England pacer Jofra Archer has come in support of ECB’s ‘rest and rotate’ policy and has claimed that it’s the need of the hour to keep players mentally fresh amid extended periods inside bio-bubbles. Archer, who was rested for the Sri Lanka tour, also spoke of the importance of body management.
Five months ago, Jofra Archer was handed a one-Test ban by the ECB for breaking Covid protocols by paying a visit to his house but the incident, in many ways, helped the board understand how gruelling bubble-life can be. The board have since implemented a rest-and-rotate policy to ensure players are not mentally burnt out by spending extended periods inside bubbles, a practice they’ve been strictly adhering to since after IPL 2020.
The policy, however, sees chunks of players miss matches and the ECB, recently, came under immense criticism for resting the duo of Jos Buttler and Jonny Bairstow for parts of the India series. The board were chastised for opting to field a ‘weakened’ side in India and the criticism went to the extent that ex-cricketers termed the board’s selection policy ‘disrespectful’.
Ahead of the first Test against India on Friday, Jofra Archer, however, has now come to the ECB’s defence. Archer, who himself was rested for the Sri Lanka Tests, reiterated how spending extended periods of time inside bubbles can be daunting and claimed that people criticising the ‘rest and rotate’ policy do not have a grasp of reality.
"It is going to be a very long year. Body management is going to be essential if I want to play most of the matches. Anyone who criticises rotation doesn't understand the situation," Archer said on Tuesday, reported TOI.
"At the end of the day, human beings are social people. If you have had a bad day, there is no escape when you are in a bubble. The ECB is doing the right thing by resting players and ensuring that players are refreshed. If it does get over-bearing, there is no shame in admitting that and trying to get rest."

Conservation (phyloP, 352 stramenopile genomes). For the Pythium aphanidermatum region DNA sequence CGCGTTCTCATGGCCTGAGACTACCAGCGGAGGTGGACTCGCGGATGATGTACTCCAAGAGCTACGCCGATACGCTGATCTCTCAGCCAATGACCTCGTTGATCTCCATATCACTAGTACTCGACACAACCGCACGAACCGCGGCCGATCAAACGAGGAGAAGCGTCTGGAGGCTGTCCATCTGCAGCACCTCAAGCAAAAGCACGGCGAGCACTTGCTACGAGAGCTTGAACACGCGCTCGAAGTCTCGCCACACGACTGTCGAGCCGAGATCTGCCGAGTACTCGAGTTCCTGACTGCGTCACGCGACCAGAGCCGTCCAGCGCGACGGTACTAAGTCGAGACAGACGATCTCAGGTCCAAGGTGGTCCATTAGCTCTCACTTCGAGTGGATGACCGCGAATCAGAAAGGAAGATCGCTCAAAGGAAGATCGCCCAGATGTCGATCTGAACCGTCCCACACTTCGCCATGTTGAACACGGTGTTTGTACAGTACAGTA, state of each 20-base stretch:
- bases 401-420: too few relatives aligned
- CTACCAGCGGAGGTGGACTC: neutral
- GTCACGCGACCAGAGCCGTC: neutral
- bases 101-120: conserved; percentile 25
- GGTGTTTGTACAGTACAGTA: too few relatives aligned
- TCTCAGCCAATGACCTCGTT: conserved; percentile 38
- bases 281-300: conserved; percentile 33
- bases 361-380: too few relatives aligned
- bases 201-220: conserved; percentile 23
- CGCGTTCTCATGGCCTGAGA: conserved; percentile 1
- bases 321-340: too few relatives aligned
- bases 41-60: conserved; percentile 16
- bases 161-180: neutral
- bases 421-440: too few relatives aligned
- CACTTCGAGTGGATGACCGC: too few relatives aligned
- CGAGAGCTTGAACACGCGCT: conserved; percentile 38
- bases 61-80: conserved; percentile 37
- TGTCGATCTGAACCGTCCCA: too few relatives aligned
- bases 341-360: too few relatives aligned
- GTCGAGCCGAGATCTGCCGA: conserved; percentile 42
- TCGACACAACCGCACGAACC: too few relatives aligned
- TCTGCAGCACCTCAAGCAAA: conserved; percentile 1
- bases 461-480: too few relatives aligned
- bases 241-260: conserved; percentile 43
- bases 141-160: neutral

Perhaps in any other year or conditions, Archer would have been a sure-shot starter but England’s rotation policy, coupled with the games being played in India, means that the right-arm seamer might play no more than one or two games in the series. Should he play, Archer’s workload could depend on the bowling combination, but the 25-year-old has no hesitation in doing what the team requires - be it bowling extremely short or gruelly long spells.
"It depends on the combination of the team. If there are three seamers, we don't need to be bowling long spells. Either way, it doesn't matter to me whether I am going to be bowling short or long spells,” the 25-year-old said.
Archer is not unfamiliar with Indian conditions, having played in the IPL since 2018, but he has, however, not played a red-ball game in the country. The speedster getting fast-tracked into the national team meant that he did not get a chance to tour the sub-continent with the England Lions. The Sussex man acknowledged that bowling with the red-ball is a completely different ball game, but asserted that he is fit and raring to go.
"I have played only with the white ball (in India). Bowling with the red ball is a completely different dynamic. So I can't really compare the two.
"I am feeling good to go. I feel up to speed with my bowling. I was training in my time off and doing all the things I normally do.”